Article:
Auto Industry Preparedness - I V Rao

Report
Auto industry preparedness
for advancement of
vehicular technologies & Fuel efficiency
in India
Policy Conclave on reducing vehicular emissions
To improve Air quality
4th– 5th Feb 2014
Presented by :
I V Rao, Executive Advisor, Maruti Suzuki India
Co-Chairman, SIAM National and International Regulation Council
Contents
1. The Journey so far – Emissions and Fuel Update
2. Emission Reduction and Technology Requirements
3. Moving Forward : Basic Requirements
4. Fuel Efficiency Regulation
5. Cost Impact of regulation and its potential impact on Growth
6. Judging Preparedness
Emissions/Safety Regulations Progression in India
1992
1996
2000
2010
2005
2014
2017
2020
2022
2024
Emission
EURO1
EURO2
EURO3
Major cities
EURO4
EURO5
EURO6
BS1
BS2
BS3
BS4
Nationwide
2013
BS4 OBDII
BS1
BS2
BS3
BS5
BS4 OBDII
Fuel Consumption
FE Regulation 1
Nationwide for
M1 Vehicles
FE Regulation 2
Safety
Full Frontal
Offset Crash
Side Impact
2026
Contents
1. The Journey so far – Emissions and Fuel Update
2. Emission Reduction and Technology Requirements
3. Moving Forward : Basic Requirements
4. Fuel Efficiency Regulation
5. Cost Impact of regulation and its potential impact on Growth
6. Judging Preparedness
Future Emission Regulation – Spark Ignition
BS3
BS4
Euro 5
140
Emission norms current & Future
NOx: -47%
NOx [mg/km]
120
100
80
60
-44%
40
-20%
CO: -57%
THC: -50%
20
-8%
0
-2000
-1800
-1600
-1400
-1200
CO [mg/km]
-1000
-800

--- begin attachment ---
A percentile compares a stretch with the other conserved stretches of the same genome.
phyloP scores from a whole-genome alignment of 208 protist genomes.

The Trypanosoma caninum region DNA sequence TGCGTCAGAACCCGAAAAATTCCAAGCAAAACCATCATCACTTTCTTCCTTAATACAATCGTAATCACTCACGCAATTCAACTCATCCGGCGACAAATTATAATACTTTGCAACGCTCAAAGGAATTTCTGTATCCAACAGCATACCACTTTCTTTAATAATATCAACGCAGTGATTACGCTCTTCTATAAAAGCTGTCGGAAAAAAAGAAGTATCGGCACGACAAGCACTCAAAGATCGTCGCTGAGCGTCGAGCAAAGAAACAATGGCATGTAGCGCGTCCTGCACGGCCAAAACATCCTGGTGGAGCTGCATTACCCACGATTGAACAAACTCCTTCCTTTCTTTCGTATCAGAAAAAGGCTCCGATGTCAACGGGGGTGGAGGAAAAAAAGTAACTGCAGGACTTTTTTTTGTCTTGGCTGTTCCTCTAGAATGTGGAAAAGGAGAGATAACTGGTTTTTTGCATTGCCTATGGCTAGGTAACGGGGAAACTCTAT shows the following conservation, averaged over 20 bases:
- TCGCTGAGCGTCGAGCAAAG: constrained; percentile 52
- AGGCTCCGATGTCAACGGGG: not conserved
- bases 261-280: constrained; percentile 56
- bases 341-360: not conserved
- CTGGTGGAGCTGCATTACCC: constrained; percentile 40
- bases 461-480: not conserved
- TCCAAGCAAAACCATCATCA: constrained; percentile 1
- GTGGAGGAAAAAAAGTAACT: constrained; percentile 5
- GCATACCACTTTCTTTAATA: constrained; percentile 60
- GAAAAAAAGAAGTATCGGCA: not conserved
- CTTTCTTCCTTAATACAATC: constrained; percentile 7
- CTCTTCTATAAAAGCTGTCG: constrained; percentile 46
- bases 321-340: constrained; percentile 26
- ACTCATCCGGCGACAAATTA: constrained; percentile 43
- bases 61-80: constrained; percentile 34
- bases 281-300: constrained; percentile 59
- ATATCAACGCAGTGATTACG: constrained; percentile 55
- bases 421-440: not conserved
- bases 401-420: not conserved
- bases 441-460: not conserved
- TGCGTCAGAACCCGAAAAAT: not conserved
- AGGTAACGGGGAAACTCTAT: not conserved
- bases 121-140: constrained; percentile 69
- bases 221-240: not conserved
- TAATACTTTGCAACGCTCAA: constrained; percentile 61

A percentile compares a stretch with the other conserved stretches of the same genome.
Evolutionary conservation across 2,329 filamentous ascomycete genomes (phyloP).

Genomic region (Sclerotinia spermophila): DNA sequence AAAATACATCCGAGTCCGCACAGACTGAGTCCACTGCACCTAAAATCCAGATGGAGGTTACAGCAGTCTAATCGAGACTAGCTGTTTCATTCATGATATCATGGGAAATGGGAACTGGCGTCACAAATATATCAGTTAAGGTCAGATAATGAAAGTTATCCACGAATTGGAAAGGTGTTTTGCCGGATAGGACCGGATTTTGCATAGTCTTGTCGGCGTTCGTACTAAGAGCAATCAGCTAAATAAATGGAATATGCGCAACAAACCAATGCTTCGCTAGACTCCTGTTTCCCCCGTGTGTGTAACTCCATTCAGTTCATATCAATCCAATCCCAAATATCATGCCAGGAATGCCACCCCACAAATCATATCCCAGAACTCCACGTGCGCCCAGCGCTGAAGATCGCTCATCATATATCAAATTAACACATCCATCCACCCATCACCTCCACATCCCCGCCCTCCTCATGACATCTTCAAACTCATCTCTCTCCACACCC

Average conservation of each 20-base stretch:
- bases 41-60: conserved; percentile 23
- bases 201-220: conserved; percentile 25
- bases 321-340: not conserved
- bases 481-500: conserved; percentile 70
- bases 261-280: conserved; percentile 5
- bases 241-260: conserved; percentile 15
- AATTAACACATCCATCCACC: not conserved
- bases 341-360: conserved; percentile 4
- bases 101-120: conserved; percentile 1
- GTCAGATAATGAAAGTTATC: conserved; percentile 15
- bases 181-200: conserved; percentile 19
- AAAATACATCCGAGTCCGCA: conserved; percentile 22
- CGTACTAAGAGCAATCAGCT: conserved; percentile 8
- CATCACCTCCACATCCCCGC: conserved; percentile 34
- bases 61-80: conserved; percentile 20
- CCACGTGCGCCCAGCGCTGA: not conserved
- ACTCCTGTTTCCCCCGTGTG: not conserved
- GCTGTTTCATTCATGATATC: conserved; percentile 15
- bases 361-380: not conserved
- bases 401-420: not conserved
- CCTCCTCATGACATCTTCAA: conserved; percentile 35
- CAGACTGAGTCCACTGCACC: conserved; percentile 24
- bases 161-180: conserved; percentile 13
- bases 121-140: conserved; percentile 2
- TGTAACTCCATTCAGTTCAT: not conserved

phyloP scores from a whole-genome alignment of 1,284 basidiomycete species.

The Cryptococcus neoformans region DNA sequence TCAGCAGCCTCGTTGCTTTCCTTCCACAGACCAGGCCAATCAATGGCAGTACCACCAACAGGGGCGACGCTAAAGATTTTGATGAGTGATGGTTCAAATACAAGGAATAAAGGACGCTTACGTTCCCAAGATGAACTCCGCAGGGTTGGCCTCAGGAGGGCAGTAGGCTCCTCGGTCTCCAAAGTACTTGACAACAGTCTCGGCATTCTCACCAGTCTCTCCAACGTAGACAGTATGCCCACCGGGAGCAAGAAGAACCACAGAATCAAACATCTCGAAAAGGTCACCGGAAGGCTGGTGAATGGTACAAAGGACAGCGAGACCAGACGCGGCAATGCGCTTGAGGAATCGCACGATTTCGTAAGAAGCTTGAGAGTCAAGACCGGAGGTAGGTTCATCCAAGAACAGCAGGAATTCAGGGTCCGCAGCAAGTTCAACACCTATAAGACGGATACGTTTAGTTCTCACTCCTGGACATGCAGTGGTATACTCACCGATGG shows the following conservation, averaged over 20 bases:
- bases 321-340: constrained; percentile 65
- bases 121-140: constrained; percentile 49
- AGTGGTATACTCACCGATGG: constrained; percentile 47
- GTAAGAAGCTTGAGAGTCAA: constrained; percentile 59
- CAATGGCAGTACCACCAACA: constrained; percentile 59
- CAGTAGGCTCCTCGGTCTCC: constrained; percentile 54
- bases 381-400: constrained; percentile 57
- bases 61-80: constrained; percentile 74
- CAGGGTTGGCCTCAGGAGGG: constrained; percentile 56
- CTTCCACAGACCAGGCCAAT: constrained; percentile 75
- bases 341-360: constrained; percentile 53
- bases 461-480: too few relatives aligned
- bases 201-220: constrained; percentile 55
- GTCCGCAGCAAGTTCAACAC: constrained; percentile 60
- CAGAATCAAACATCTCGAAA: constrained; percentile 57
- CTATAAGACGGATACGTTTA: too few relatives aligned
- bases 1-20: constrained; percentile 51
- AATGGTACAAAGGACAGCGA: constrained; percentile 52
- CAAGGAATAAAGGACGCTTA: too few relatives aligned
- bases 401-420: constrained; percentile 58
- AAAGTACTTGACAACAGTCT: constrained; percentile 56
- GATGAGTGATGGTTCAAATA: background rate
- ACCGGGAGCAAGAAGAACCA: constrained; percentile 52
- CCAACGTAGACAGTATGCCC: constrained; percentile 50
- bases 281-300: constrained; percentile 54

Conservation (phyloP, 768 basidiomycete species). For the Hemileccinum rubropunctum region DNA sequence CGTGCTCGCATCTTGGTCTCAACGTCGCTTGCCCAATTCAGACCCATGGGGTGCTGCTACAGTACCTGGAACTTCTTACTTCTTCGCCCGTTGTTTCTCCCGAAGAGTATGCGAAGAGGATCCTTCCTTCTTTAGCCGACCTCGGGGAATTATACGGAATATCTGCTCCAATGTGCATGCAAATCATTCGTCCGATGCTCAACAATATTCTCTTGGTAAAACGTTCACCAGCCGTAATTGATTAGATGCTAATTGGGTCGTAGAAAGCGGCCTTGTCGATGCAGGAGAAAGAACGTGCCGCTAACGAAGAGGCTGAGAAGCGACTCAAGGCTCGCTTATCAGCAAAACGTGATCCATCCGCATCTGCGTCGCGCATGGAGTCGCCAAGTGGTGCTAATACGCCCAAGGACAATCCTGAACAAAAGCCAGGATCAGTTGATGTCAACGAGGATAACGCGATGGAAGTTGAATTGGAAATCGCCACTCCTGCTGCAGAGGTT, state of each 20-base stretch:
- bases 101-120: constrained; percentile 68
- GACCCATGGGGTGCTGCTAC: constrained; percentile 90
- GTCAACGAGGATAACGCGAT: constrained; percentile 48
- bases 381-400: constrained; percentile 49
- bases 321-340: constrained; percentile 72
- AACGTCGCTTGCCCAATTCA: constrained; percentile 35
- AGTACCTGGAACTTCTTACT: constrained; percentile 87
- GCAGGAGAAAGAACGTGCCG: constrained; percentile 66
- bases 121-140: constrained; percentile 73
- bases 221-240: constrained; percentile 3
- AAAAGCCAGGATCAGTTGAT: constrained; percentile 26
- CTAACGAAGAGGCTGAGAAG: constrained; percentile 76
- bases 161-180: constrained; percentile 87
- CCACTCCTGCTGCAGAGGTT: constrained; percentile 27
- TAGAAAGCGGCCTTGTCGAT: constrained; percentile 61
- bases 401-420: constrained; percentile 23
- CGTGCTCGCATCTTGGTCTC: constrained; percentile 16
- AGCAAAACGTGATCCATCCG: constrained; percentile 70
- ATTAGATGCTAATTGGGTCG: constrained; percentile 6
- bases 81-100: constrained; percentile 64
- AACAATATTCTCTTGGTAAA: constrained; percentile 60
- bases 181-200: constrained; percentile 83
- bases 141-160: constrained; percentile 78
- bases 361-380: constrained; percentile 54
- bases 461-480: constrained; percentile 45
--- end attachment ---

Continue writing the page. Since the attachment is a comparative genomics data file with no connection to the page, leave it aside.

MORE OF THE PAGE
-600
-400
-200
0
200
THC [mg/km]
Deterioration factor
Up to 33 %
• 20% Effective reduction in CO & 44%reduction in Nox, additional limits for NMHC
• Longer durability requirement for emission control.
• Enhanced OBD requirements for fault in-service (e.g. IUPR).
Regulatory requirements – Compression Ignition
BS3
BS4
Euro 5
Euro 6
BS3
700
BS4
Euro 5
Euro 6
60
600
CO: -22%
50
PM [mg/km]
500
CO [mg/km]
40
400
PM: -50%
30
300
-10%
20
200
-26%
100
-80%
NOx+THC: -46%
NOx: -50%
10
-23%
-56% -28%
0
0
0
100
200
300
400
THC+NOx [mg/km]
500
600
0
100
200
300
400
NOx [mg/km]
500
600
BS4  BS5
PM reduction by 80%, NOx reduction by 28% and NOx+THC reduction of 23%.
Additional requirement of measuring and limiting PN to 6.0×1011
With Change to EU6, additional reduction of NOx by 56%, PM by 10% and NOx+THC reduction
by 26%
Meeting the EU5 Regulation
Engine Optimization:
Combustion Process Refinement
Change of Emission Tradeoff
, Oil Consumption reduction, Friction
Reduction
Engine out emission
Reduction, Fuel
Consumption
Reduction & Durability
Improvement
Vehicle level Improvements:
Weight reduction
Running Loss Reduction,
Improved Air flow – cooling
requirements
Exhaust After-treatment:
Emission reduction,
Fuel Consumption
Reduction
Exhaust Treatment to
Reduce Tailpipe
Emissions
A three prong improvement for meeting Emissions and Durability needs
Meeting the EU5 Regulation – SI Engines
Engine Optimization:
Advanced PFI, Improved Air Fuel
Control (VVT, LAF, ETC)
EGR, High Pressure injection with
lower SMD, High Energy Ignition
Control, High CR
High CR & Engine Mod.
EGR & High Energy Ig.
Engine out emission
Reduction, Fuel
Consumption
Reduction & Durability
Improvement
Advanced PFI
Major Engine Modifications for Durability and lower Engine out emissions. Need lower
Sulfur levels to ensure durability of the parts/sensors
Meeting the EU5 Regulation – SI Engines
Exhaust After-treatment:
Higher Catalyst Loading with
improved durability
Higher Cell Density
Increase in Cell Density and
Precious metal
Exhaust Treatment to
Reduce Tailpipe
Emissions
Catalyst Light off improvements to improve
Cold Start Emissions
More Durable emission After Treatment System will be the requirement. Low Sulfur
required for durability requirements
Meeting the EU5 Regulation – CI Engines
Engine Optimization:
Combustion Process Refinement
Change of Emission Tradeoff
, Oil Consumption reduction, Friction
reduction
Engine out emission